Insight: Management systems – Play it again, SEM

Shorter windows of opportunity and the emergence of speed and time as a competitive dimension have led to a situation where managers are expected to make and implement decisions faster and faster. At the same time, managers are faced with a deluge of information from both inside and outside the organisation. While the systems which organisations have implemented in the past have been effective in providing the hard quantitative information needed for operational control, they have been of limited value in supporting the activities of senior managers.

In particular, senior executives have realised the need to put in place appropriate processes and systems to support performance monitoring, business problem solving, business intelligence and business direction setting.

Under the existing approach to strategic management processes, firms have failed to redesign the reporting and performance management systems to take account of the primacy of shareholder value.

As a result, many of the systems currently in place reflect a bottom-line profitability perspective rather than a value perspective. Therefore the rhetoric of shareholder value management is not matched by the reality of performance management and business execution.

In order to support effectively the value creation process, executives need information which allows them to:
– quickly identify changes in the market environment and react to such with new, adapted strategies
– evaluate and compute these strategies using scenario planning
– put into operation new strategies using concrete goals and corresponding measurements and initiatives
– carry out complete, integrated enterprise planning built on top of the target values
– acquire data from different sources and consolidate financial data flexibly
– monitor goal achievement and benchmark the performance internally and externally
– communicate efficiently with external stakeholders.

The last 12 months have seen the emergence of strategic enterprise management (SEM) software offerings from ERP vendors. As currently conceived by the major vendors, SEM is designed to improve the effectiveness of strategic management processes by providing managers with business performance monitoring, consolidation, and data warehousing/business intelligence capability.

Essentially, SEM is an attempt to improve the strategic management of an organisation by giving finance professionals better tools and approaches to meet the continuous stream of requests for analysis and information from senior executives. In recent years, the demands on the time and resources of the finance professional have grown exponentially. SEM tools are designed, help, and allow finance staff to leverage the data in an organisation’s ERP system to provide better decision support. Therefore, it uses a range of analytical applications such as shareholder value management, activity-based costing or activity-based management, and the balanced scorecard to help executives manage the enterprise better. In this respect, SEM may finally fulfil our expectations for ERP and provide useful information for senior managers.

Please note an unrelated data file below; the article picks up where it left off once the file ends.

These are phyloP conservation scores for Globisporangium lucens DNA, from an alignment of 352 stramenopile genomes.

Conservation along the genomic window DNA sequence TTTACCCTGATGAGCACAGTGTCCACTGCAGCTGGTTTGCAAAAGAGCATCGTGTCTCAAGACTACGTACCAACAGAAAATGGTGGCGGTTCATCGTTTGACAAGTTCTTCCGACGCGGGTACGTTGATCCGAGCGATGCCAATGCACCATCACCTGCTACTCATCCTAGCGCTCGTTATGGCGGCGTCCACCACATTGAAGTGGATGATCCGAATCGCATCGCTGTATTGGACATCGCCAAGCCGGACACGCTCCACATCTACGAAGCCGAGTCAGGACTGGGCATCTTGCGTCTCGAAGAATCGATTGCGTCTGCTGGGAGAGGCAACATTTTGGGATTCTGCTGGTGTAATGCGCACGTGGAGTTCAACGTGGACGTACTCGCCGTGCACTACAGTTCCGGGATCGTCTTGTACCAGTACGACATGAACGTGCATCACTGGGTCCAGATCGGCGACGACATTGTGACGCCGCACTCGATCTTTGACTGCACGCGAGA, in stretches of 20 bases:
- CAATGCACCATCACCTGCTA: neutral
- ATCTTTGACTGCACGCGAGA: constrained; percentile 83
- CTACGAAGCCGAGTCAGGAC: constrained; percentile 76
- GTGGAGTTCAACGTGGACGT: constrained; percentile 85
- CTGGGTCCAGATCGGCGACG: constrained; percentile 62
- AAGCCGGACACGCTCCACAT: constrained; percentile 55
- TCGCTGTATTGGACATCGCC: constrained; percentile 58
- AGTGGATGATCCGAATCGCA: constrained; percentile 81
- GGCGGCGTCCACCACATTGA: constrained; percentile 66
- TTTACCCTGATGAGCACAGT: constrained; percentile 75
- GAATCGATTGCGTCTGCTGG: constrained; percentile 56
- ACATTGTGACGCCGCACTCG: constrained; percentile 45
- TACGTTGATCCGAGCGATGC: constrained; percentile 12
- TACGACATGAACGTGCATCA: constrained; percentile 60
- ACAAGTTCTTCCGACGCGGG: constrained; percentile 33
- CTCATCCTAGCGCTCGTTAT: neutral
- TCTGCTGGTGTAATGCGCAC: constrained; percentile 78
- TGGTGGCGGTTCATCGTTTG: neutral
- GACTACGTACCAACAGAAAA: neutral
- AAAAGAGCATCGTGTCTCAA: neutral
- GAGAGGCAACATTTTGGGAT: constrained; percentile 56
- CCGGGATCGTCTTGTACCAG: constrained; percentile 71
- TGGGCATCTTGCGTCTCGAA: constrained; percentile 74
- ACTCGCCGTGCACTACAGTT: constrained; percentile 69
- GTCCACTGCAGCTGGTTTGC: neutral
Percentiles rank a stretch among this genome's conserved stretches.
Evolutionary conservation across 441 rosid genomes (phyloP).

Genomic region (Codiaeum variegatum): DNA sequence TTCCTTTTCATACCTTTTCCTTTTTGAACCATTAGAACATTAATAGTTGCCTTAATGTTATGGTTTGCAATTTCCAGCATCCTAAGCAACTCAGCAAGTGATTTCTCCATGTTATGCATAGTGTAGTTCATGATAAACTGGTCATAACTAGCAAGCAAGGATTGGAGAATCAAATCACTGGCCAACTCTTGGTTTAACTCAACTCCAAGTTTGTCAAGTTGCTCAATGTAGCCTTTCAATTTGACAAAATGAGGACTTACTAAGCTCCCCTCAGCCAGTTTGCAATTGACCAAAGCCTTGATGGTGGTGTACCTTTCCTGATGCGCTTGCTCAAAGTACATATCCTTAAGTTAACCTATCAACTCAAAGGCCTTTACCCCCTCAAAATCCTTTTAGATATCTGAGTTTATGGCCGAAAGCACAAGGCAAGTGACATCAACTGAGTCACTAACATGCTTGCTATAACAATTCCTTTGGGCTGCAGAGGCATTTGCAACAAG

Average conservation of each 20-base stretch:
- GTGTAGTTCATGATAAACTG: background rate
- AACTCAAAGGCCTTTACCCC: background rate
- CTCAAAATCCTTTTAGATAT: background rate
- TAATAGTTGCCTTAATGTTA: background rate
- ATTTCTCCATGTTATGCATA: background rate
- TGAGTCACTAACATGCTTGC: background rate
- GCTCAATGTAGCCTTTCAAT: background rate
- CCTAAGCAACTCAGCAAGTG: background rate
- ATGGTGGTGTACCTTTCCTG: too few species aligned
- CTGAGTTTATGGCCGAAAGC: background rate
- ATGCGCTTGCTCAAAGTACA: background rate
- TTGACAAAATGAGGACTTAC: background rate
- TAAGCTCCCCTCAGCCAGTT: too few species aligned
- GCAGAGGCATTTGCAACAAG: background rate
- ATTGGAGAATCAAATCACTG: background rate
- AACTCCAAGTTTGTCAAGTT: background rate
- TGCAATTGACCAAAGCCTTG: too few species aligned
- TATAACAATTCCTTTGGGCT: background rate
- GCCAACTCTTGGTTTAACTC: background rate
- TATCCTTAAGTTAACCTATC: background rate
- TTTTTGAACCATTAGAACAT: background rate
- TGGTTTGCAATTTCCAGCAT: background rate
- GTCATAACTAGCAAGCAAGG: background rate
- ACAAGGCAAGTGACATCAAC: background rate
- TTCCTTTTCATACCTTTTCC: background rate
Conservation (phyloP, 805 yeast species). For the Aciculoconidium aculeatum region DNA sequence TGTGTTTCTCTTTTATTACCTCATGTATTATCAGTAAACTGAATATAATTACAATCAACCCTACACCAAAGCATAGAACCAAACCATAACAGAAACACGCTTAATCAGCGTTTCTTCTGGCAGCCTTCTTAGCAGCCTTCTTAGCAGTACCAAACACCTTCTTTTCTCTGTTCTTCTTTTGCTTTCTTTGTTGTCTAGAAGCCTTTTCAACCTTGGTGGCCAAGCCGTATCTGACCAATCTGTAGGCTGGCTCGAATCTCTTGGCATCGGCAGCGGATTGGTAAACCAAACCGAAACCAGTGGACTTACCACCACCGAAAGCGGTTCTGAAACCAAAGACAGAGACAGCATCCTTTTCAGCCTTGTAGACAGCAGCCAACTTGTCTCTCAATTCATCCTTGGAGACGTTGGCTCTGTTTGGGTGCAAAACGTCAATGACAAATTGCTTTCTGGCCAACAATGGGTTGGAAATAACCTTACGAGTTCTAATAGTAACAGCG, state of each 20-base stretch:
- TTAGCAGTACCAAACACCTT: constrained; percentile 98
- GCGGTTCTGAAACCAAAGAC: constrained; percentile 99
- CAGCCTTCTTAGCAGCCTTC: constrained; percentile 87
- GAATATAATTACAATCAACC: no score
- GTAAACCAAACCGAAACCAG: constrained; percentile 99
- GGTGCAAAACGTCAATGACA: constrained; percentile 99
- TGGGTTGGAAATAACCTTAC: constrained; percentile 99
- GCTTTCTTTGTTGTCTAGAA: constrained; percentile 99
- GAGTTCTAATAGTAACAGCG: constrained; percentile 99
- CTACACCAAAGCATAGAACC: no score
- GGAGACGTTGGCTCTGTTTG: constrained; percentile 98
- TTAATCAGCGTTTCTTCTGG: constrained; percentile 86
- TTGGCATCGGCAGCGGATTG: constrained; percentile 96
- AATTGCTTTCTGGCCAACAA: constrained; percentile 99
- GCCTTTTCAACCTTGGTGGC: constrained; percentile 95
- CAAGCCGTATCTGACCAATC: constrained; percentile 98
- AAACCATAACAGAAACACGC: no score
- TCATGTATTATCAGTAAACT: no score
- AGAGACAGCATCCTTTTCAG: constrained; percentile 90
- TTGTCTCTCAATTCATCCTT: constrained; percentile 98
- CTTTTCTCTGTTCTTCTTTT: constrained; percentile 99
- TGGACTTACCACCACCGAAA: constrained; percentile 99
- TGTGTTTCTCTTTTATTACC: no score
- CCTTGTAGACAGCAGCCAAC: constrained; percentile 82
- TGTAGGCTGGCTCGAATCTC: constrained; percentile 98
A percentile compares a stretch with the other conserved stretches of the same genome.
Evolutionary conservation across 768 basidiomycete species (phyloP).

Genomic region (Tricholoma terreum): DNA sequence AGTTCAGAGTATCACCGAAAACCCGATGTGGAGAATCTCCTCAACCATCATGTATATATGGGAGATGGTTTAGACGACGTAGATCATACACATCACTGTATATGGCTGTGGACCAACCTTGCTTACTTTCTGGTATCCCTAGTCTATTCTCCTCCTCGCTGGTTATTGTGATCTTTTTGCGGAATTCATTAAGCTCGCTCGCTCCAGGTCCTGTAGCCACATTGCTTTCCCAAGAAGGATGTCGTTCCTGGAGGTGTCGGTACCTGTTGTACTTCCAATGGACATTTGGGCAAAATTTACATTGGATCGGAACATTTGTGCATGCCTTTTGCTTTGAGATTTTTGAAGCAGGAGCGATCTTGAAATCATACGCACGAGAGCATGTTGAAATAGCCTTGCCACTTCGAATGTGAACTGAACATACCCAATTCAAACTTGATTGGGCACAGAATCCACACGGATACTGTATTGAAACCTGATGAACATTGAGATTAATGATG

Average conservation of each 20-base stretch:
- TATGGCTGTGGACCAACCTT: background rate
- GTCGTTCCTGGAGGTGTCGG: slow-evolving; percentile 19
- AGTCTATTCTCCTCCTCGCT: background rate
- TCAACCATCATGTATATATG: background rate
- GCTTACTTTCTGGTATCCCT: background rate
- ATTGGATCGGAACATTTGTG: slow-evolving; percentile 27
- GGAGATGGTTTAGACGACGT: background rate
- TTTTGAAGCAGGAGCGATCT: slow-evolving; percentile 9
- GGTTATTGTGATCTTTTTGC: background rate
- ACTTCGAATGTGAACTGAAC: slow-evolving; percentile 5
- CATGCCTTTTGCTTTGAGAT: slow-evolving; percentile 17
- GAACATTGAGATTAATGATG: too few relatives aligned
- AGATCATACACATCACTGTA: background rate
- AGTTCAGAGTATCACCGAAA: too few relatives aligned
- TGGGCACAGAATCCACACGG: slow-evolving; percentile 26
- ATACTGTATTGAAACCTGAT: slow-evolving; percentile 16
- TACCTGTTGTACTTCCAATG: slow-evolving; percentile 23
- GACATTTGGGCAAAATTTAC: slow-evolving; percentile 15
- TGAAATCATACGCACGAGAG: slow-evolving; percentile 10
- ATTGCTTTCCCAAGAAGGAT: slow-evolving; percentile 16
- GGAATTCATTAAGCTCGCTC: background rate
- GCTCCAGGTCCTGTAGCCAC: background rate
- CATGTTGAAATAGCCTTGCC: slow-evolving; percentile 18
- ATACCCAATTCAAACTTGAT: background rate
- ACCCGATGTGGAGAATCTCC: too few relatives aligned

It is important to appreciate that SEM is not some new magic technology.

In fact, I would argue that SEM as a management activity, has been around for decades, ever since companies began to recognise the need for better strategy formulation and execution. Finance professionals such as management accountants and others, have been providing SEM-type support for decades using spreadsheets, extract programmes and a lot of elbow grease.

The real killer application in SEM is that it frees finance professionals and others from the drudgery of monthly corporate monitoring and allows them to concentrate on more valuable analysis such as solving specific business problems (excess inventory is a favourite at the moment) and longer-term direction and agenda setting.

In the past, finance professionals spent a large amount of time extracting information from different legacy systems and using spreadsheets to summarise and present the information to senior executives. As figure 2 illustrates, these difficulties arise primarily because of the diverse systems that were supporting the firms’ operational activities. As a result, a large amount of effort and resources is spent trying to extract and reconcile information from the diverse systems. The problem is exacerbated when the executive committee requests one-off or ad hoc analysis of a particular issue such as the declining sales in a particular market. This inevitably leads to additional extract programmes and spreadsheet analysis.